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The AAPG/Datapages Combined Publications Database

AAPG Bulletin


Volume: 57 (1973)

Issue: 9. (September)

First Page: 1823

Last Page: 1823

Title: Liquid Industrial Waste Storage by Underground Injection: ABSTRACT

Author(s): L. R. Reeder

Article Type: Meeting abstract


With a yearly discharge of liquid industrial waste of more than 14 trillion gallons before treatment, underground injection is a valuable tool to aid industry with the problems of storing and treating its generated waste.

Disregarding mechanical factors, Previous HitreservoirNext Hit characteristics exert the greatest influence on operating safety and economics of injection systems. Ideally, a host Previous HitreservoirNext Hit should be a uniform salaquifer of large areal extent, substantial thickness, high Previous HitporosityNext Hit and permeability, and low pressure with adequate overlying and underlying aquicludes containing fluids compatible with injected wastes. There should be a minimum of faulting and abandoned wells near the injection site.

Compressibility of water, rock, and gas in solution, in addition to any previously removed fluids, provide the space necessary for injection into the host reservoirs. The pressure effect at various distances from the wellbore, for given times and volumes of injected fluids, is important in Previous HitpredictingNext Hit long-range Previous HitreservoirNext Hit performance, effect on inadequately plugged wells in the vicinity, effect of injection near potentially valuable mineral deposits, and unintentional formation fracturing. Potentiometric levels and gradients should be determined for host reservoirs to help analyze and anticipate fluid movement and monitoring methods needed.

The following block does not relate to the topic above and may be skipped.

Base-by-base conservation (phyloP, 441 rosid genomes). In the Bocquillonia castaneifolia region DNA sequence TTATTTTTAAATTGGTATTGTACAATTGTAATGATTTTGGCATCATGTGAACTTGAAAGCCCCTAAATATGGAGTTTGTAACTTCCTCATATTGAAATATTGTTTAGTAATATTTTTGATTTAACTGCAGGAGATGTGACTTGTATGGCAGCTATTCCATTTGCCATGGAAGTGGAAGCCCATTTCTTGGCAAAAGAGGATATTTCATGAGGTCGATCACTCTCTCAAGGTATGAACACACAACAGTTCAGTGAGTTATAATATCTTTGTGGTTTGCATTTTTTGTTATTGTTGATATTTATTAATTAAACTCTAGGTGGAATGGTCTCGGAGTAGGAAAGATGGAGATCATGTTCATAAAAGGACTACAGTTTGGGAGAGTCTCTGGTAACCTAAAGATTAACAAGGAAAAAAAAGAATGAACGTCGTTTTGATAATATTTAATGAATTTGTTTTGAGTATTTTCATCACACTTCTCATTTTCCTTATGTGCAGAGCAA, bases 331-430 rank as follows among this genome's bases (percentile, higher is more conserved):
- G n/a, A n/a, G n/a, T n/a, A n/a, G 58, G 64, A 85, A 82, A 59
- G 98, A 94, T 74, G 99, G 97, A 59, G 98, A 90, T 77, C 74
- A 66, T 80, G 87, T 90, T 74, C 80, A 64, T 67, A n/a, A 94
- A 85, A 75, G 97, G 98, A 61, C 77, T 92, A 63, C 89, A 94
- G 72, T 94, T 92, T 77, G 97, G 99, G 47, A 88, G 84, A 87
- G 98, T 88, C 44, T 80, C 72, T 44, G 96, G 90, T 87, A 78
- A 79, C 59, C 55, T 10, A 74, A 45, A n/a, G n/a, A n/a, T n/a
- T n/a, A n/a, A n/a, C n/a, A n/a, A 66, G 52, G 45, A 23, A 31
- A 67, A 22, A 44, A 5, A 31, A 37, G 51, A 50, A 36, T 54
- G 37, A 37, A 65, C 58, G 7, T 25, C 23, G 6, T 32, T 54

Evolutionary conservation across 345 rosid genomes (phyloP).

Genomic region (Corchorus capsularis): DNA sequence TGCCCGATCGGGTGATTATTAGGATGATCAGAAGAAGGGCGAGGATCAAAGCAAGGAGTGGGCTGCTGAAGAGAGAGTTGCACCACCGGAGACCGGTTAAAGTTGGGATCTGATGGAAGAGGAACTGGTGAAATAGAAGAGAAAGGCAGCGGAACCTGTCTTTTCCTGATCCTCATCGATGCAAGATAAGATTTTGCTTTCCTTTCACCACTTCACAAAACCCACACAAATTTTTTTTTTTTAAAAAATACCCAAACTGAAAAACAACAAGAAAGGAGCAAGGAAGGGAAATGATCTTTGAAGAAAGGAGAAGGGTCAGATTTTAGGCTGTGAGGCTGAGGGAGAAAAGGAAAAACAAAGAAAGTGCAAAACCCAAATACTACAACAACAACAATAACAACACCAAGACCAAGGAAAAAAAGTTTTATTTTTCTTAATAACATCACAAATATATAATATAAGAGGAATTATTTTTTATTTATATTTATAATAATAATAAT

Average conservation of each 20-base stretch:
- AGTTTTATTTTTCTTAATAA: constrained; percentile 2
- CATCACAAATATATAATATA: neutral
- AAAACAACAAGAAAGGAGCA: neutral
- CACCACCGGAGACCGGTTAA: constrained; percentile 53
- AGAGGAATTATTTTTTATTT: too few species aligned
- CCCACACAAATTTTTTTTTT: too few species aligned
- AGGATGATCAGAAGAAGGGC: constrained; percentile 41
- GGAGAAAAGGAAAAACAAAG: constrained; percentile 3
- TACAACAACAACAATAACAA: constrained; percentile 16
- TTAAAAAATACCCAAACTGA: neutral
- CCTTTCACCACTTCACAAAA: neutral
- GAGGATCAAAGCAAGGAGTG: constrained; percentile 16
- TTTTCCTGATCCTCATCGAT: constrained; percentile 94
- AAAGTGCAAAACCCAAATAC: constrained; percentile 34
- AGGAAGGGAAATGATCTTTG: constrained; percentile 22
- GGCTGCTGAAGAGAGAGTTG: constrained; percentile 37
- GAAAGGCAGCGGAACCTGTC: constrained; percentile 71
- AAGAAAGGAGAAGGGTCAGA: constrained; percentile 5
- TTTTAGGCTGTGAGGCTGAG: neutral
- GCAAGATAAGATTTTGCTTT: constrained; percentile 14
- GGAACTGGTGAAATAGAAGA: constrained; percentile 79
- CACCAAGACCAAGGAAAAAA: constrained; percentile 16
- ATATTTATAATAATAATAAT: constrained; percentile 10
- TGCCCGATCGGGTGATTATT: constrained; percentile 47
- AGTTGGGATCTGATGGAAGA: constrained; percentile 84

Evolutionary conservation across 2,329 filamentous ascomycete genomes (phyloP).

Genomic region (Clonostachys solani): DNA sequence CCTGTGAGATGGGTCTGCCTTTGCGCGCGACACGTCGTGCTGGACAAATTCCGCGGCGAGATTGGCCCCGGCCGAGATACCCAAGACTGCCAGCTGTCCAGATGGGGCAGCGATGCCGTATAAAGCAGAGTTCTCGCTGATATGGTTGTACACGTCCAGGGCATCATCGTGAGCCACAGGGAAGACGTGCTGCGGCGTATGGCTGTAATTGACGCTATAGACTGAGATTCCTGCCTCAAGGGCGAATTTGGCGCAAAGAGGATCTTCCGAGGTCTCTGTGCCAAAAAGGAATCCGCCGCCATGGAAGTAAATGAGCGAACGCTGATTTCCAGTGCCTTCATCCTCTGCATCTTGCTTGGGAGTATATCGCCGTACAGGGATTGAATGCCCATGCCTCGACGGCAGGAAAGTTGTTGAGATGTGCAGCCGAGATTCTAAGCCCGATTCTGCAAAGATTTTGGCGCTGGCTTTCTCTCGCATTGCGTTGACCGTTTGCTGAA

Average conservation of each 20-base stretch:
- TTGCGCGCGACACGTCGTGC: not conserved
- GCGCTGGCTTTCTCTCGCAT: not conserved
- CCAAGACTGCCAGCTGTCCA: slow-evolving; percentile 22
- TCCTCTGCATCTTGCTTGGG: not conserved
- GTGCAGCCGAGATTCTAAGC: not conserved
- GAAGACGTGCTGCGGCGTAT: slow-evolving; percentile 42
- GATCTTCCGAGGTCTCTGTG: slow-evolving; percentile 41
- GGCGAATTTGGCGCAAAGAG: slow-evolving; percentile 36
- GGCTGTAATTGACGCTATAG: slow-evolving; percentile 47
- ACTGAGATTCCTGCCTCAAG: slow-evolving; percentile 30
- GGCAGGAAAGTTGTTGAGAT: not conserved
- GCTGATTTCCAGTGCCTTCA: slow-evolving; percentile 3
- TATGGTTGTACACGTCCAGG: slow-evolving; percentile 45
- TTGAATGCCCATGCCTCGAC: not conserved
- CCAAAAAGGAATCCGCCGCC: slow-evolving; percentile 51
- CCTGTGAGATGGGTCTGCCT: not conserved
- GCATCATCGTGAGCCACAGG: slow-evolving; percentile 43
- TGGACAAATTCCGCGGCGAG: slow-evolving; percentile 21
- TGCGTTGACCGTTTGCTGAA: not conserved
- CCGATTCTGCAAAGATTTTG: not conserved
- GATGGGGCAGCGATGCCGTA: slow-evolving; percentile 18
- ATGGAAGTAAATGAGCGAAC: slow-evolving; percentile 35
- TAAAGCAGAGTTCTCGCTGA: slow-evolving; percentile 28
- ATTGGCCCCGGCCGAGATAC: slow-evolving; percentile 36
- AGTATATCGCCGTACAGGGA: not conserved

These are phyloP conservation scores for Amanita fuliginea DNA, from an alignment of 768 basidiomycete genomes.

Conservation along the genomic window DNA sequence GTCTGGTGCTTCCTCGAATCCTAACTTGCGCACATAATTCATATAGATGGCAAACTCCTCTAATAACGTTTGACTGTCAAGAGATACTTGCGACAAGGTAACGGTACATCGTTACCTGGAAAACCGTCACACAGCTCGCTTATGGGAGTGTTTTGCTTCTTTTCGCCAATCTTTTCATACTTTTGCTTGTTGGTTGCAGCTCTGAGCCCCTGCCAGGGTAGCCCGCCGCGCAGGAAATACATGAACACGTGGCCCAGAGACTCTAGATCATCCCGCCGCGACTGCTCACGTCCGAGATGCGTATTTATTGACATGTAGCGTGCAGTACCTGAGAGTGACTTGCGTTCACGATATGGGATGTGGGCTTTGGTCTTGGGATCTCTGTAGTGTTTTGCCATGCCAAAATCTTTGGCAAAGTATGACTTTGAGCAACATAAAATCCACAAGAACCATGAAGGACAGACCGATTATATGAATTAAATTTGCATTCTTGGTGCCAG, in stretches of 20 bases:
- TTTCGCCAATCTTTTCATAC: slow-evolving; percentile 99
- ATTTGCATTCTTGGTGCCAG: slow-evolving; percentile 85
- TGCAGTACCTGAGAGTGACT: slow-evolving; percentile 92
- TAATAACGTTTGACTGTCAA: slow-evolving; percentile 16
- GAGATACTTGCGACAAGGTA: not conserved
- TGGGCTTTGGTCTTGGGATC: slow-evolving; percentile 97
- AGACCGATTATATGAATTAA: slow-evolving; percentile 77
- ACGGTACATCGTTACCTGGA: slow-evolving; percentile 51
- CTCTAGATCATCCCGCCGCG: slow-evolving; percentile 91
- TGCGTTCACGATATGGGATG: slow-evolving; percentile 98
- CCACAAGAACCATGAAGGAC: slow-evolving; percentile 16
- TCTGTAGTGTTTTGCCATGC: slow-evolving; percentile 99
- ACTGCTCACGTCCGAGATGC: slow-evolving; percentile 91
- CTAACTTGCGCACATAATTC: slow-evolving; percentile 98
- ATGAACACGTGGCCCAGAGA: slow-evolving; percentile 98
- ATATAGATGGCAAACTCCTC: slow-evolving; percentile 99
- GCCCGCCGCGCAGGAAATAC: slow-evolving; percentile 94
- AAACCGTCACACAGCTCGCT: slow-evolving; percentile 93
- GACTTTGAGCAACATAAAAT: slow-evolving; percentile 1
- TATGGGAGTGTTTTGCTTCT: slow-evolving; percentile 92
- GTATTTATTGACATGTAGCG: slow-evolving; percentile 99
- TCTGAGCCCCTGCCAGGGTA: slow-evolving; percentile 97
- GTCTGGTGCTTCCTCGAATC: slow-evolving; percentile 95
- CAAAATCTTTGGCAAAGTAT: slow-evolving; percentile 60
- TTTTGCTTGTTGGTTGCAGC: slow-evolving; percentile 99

With over 300 waste-injection wells in operation today, the vast majority are injecting into reservoirs at depths of less than 6,000 ft. Approximately 70% are injecting into Previous HitsandstoneTop and unconsolidated sand and about 25% are injecting into limestone and dolomite, with the remaining percentage injecting into crystalline or evaporite sequences. Porosities in these wells range from under 10% to over 30%; permeabilities range from under 1 md to over 5 Darcys, giving a wide range of potential injection volumes and pressures and associated operating conditions.

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Copyright 1997 American Association of Petroleum Geologists